As the temperature drops, stews and soups become the soul-warming go-to dishes to make for family and friends. And what better ingredients to use than vegies and herbs picked fresh from your garden? Snow peas, broccoli, Asian greens, coriander and chives are all delicious crops you can grow and enjoy during winter. All it takes is prep, a sprinkle of fertiliser and knowing the right herbs and vegies that will take you through to spring.
Prepare your soil
If this is your first vegie patch, then it’s a good idea to test your soil’s pH before getting started, advises Steve Falcioni, marketing manager for Eco Organic Garden. “Australian soils are often too acidic and most crops will perform better if acidity is reduced. Use [a product such as] liquid ‘Eco-Flo Lime’ or ‘Eco-Flo Dolomite’ to quickly reduce soil pH,” he says.
On the other hand, when you’re replanting an existing patch, keep in mind plants take on nutrients from the soil and, over time, the nutrients will become depleted. So it’s important to add them back to ensure plants remain happy and healthy. “Add bulky organic materials, such as compost, aged manure and a pelletised organic fertiliser to the soil and fork in well,” suggests Steve. This should help to improve soil structure and allow it to better hold in moisture and nutrients. Then, before you start planting, remove weeds and anything unwanted. “Get on top of them now as they’re not growing as quickly,” says Stephanie Gorst, brand manager for Oasis Horticulture. It’s best to spray weeds, since pulling them out will only encourage them to grow back – try using an organic spray alternative, such as Eco-Organic ‘Slasher’.
Autumn is not the time to down tools – your garden can thrive in the cooler months.
Make the most of your conditions
Before choosing vegies and herbs, think about how much sun your patch gets and which plants will work best in your yard’s conditions. “Vegetables need at least six hours of full sun a day to thrive,” says Toni Salter, founder of The Veggie Lady. Otherwise, they won’t grow or fruit as well as you’d like.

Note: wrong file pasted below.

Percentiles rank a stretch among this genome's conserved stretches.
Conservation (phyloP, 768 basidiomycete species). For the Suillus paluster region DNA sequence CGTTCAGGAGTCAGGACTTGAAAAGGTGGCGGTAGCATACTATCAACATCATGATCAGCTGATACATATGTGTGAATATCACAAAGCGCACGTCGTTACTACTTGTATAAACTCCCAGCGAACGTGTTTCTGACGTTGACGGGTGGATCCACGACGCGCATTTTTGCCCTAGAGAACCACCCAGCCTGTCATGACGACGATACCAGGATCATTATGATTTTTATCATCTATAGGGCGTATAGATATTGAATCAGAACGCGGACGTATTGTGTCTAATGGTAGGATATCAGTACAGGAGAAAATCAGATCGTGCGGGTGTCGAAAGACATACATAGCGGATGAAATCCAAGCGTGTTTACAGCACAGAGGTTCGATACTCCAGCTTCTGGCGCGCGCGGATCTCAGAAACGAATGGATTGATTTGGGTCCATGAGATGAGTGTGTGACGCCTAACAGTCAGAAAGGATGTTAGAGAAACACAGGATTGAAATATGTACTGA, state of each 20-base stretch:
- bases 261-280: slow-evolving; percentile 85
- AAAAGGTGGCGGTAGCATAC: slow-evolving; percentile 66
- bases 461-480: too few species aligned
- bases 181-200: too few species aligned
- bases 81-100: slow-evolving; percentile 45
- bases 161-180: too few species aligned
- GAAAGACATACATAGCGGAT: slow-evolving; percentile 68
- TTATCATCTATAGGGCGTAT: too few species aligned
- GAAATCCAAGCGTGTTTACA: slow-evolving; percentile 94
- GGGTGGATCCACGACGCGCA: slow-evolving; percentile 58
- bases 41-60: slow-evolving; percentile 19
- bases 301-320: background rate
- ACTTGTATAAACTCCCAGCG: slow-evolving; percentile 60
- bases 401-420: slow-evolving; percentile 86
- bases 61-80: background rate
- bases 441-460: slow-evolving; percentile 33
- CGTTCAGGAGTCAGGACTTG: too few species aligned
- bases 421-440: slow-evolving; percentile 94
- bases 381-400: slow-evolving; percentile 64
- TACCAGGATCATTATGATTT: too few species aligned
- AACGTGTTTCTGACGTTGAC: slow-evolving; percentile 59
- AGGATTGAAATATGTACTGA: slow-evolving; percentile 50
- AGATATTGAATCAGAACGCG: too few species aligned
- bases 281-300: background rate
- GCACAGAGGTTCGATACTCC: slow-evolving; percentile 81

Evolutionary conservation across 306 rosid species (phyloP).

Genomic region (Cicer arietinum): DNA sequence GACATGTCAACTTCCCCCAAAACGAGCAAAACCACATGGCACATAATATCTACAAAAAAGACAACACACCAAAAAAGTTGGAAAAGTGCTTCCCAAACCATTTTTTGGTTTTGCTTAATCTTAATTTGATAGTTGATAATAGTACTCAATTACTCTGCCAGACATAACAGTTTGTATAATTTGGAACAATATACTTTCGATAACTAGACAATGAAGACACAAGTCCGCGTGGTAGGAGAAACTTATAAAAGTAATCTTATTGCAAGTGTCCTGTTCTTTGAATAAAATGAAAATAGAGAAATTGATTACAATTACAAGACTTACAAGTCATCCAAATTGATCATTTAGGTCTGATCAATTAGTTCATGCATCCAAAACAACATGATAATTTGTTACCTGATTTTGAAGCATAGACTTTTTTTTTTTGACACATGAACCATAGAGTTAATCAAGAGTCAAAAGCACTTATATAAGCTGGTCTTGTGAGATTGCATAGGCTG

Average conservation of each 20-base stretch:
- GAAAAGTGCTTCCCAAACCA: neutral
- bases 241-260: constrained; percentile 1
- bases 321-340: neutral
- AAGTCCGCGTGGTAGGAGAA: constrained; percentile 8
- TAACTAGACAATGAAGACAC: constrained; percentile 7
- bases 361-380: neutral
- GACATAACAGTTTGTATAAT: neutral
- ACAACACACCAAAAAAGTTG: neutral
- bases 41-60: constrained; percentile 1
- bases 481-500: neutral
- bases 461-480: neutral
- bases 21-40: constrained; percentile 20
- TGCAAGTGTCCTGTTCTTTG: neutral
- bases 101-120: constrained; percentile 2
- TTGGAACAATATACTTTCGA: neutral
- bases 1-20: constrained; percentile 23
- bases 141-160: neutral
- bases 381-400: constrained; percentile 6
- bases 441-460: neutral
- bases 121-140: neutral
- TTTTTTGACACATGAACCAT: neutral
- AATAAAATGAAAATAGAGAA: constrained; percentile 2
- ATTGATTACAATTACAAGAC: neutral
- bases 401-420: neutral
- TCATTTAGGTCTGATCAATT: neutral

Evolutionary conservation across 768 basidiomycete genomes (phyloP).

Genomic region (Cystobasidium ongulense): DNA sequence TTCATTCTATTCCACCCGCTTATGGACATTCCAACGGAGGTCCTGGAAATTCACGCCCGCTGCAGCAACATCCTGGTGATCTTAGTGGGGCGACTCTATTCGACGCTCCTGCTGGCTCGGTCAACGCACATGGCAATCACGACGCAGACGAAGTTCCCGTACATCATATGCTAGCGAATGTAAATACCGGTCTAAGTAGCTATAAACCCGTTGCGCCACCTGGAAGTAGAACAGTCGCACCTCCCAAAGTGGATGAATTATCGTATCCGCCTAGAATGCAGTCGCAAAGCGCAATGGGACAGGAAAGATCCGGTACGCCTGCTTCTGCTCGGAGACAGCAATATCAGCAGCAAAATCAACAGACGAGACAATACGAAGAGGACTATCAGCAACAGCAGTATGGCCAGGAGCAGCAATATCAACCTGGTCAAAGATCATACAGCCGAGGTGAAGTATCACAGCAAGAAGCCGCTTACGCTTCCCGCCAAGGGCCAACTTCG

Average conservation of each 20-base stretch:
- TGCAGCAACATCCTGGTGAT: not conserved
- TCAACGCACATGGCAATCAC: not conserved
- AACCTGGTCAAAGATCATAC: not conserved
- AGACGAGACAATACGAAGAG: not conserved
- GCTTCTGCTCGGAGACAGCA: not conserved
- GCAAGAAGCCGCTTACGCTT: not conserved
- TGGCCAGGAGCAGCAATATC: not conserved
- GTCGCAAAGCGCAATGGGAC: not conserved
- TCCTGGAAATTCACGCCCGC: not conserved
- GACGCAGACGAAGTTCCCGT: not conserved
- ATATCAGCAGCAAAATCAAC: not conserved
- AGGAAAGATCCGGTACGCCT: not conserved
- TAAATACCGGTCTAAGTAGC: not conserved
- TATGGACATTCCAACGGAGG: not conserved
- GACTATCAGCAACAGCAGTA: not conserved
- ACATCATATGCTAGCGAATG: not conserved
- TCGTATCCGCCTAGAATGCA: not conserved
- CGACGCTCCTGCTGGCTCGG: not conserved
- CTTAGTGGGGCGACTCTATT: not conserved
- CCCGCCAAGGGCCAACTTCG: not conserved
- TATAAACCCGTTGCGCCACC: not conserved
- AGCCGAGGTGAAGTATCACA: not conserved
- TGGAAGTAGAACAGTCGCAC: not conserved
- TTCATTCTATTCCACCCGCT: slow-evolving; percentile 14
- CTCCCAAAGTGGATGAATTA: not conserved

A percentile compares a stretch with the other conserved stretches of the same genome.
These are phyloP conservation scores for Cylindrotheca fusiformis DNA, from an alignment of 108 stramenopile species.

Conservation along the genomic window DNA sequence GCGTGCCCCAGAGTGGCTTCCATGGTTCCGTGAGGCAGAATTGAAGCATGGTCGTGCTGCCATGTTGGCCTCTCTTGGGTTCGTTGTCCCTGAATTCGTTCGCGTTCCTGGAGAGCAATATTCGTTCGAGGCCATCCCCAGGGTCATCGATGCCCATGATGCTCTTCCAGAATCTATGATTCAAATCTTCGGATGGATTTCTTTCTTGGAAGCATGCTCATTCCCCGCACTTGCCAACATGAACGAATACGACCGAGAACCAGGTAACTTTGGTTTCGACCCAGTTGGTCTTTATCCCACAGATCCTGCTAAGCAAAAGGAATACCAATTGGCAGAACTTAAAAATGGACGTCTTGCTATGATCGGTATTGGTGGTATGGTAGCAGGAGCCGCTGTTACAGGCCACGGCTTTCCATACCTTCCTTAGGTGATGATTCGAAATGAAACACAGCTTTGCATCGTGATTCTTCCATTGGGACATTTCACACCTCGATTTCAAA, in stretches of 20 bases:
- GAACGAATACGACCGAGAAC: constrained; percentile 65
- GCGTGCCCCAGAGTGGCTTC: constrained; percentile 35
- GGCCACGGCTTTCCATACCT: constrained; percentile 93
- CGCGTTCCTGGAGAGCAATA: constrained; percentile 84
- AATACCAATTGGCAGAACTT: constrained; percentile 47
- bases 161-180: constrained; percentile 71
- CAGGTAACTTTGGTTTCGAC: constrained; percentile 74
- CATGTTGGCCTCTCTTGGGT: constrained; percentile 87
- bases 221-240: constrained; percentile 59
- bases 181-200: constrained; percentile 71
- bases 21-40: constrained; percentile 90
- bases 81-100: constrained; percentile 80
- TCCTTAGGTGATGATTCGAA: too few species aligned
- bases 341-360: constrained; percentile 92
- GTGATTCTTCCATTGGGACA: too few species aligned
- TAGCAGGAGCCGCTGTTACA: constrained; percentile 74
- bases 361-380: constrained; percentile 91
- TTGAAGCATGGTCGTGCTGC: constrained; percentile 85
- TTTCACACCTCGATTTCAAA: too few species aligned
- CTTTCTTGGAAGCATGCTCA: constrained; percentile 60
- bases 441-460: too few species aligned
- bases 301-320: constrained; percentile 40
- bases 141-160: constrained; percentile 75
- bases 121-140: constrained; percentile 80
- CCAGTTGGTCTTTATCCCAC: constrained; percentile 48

But not all hope is lost! “Have lots of shade? Grow leafy greens like kale, spinach and lettuce,” says Toni. Many herbs prefer the colder months, so now is the perfect time to get them into the earth. “Parsley likes the cooler weather and you can also get a quick crop of coriander before any frost,” she says.
You may also like to grow chives, rosemary, mint, sage and thyme, but protect them from frost or grow them in milder winter areas.
“Make sure you can easily access your plants - when they reach new heights, it’s difficult to keep an eye out for pests and diseases”Steve Falcioni
Extend the harvest window
To get the most out of your vegie patch, stagger your plantings. “Plant brassicas, lettuce and spinach staggered over a six-week period, to ensure harvest does not hit at once and fresh produce is always available,” says Stephanie Gorst of Oasis Horticulture. Keep cabbages coming throughout winter by planting different maturing varieties. Yates ‘Sugarloaf’ and ‘Sweet Eureka’ are early maturing and will be ready for harvesting in eight to 12 weeks, whereas ‘Winterhead’ can take up to 18 to 20 weeks.
Avoid planting vegies from the same family in the same spot every year. For example, if you planted leafy greens last year, then plant tomatoes in their place this year.
All about bugs:
“Monitor plants closely for any signs of pests and diseases,” advises Steve Falcioni of Eco Organic Garden. Look for organic plant sprays at your local garden centre and ensure you read the instructions prior to use. Not all bugs are foes – especially not the beneficial ones and pollinators, such as bees. Take care of them and they will help you grow a plentiful patch.
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